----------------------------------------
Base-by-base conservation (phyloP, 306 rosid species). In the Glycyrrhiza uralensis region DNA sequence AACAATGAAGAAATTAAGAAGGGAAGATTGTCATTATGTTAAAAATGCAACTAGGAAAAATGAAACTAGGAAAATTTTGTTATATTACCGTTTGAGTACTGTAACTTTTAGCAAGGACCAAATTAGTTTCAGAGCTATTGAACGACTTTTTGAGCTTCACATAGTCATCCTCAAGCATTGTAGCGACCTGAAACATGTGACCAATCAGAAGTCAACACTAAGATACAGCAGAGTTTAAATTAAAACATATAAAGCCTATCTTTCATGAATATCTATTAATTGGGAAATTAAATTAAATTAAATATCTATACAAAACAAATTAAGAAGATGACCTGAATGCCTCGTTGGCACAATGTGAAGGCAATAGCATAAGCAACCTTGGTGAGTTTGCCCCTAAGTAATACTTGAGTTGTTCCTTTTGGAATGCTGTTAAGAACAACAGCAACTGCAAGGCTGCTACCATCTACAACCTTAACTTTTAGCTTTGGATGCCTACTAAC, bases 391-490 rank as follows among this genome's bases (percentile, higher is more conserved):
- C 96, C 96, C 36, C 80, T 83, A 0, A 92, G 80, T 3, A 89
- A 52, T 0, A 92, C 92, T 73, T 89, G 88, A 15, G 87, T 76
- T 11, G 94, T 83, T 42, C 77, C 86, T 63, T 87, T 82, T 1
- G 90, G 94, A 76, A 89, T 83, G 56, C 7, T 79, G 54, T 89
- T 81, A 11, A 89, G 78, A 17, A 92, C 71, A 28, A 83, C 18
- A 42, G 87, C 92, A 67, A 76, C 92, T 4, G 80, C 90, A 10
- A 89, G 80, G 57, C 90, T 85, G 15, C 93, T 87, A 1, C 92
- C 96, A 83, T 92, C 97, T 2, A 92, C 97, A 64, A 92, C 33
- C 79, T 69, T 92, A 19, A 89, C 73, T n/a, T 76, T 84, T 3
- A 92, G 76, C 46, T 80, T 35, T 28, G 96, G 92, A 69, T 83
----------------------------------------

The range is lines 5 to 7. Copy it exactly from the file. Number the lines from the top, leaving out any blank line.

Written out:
- G 90, G 94, A 76, A 89, T 83, G 56, C 7, T 79, G 54, T 89
- T 81, A 11, A 89, G 78, A 17, A 92, C 71, A 28, A 83, C 18
- A 42, G 87, C 92, A 67, A 76, C 92, T 4, G 80, C 90, A 10